For Immediate Release July 14, 2019

Julio Davalos

Julio Davalos, MD

By: Dr. Julio Davalos

If you are a man living in the United States, chances are you or someone you know has prostate cancer.

According to the American Cancer Society, one in seven men will get the disease in his lifetime. And this year alone, nearly 30,000 men are expected to die from it.

Prostate cancer screenings detect many cases early, allowing millions of men to live full, healthy lives.  But before scheduling a screening appointment, men should understand their risk for the disease, as well as the risks and benefits of screenings.

Prostate cancer affects the walnut-sized prostate gland located just below the bladder. In early stages, symptoms are almost nonexistent. As the cancer grows, men can experience problems passing urine, blood in the urine, trouble getting an erection, weakness or numbness in the legs or feet and pain in the hips, back and chest.
While the disease is rare in men younger than 40, the risk of getting prostate cancer rapidly rises after age 50. Other prostate cancer risk factors include:

  • Diet – Studies show men who eat a lot of red meat or high-fat dairy products and fewer fruits and vegetables have a slightly higher chance of getting the disease.
  • Family history – Having a father or brother with prostate cancer more than doubles a man’s risk of the disease.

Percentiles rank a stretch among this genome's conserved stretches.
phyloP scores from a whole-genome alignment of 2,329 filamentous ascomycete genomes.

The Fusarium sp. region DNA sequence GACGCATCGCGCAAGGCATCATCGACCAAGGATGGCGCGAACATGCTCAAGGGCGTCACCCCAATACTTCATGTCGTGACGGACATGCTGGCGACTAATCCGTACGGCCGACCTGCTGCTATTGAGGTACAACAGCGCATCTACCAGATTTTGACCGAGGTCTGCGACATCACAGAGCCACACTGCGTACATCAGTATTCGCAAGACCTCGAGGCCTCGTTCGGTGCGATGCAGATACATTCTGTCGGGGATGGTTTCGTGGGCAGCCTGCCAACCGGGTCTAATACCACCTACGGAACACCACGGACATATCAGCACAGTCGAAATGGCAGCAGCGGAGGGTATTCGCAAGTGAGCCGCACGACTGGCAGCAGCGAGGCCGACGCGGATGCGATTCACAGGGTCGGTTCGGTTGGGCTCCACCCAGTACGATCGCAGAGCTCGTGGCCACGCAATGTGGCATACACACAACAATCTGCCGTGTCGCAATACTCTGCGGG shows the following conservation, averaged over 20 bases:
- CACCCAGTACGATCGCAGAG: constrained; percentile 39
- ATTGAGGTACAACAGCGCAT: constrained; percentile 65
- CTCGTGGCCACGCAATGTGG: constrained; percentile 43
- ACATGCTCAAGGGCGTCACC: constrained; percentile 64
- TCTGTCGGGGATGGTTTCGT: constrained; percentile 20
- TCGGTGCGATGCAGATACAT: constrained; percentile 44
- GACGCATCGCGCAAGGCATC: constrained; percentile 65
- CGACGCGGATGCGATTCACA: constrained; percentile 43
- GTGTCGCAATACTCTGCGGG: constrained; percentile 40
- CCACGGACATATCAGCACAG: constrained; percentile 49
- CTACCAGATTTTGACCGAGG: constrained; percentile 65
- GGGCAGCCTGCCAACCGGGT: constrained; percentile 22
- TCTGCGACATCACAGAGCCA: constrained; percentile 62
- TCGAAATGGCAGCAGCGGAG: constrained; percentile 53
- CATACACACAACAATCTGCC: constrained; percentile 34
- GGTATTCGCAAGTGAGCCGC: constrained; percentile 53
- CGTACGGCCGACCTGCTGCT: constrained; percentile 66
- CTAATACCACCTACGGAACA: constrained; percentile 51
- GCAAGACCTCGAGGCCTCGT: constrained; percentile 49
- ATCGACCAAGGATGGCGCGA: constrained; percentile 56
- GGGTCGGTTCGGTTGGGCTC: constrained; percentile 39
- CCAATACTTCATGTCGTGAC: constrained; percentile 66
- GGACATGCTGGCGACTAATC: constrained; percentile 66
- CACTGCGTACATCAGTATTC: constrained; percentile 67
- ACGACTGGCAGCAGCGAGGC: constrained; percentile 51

• Obesity – Studies show men who are obese are more at risk.
  • Race/ethnicity – African-American and Caribbean men of African ancestry are also more at risk.

Prostate screenings typically involve two parts: a blood test and a digital rectal exam.

The prostate gland produces prostate-specific antigen (PSA), a substance found mostly in semen and, in small amounts, blood. During a screening, medical professionals take blood samples from men to test for PSA. An increase in PSA level may detect prostate cancer. 
During the digital rectal exam, doctors examine the prostate, checking for bumps or hard areas that could indicate cancer. The test is quick, often performed in a minute or less.

Screening supporters say finding and treating prostate cancer early gives men more treatment options, possibly with fewer side effects. In addition, a normal PSA test can put men’s minds at ease. 
But PSA levels can be elevated, even when cancer does not exist. A normal PSA test can also miss some prostate cancers, according to the American Urological Association (AUA). And not all prostate cancers require treatment, as some are slow growing and never spread beyond the prostate gland.

In men without symptoms, the AUA says the greatest benefit of routine screening is for those ages 55 to 69.

That’s why it recommends men who are younger than 55 or older than 69 and are worried about their personal risk factors talk with their doctor about whether prostate cancer screenings are appropriate. 

Health care providers, including primary care physicians and urologists, can guide you through the process, helping you make a decision that’s right for you and your future.

-Dr. Julio Davalos is a urologist at the University of Maryland Baltimore Washington Medical Center and medical director of the kidney stone program at UM BWMC and Chesapeake Urology. To reach Dr. Davalos, please call 410-760-9400.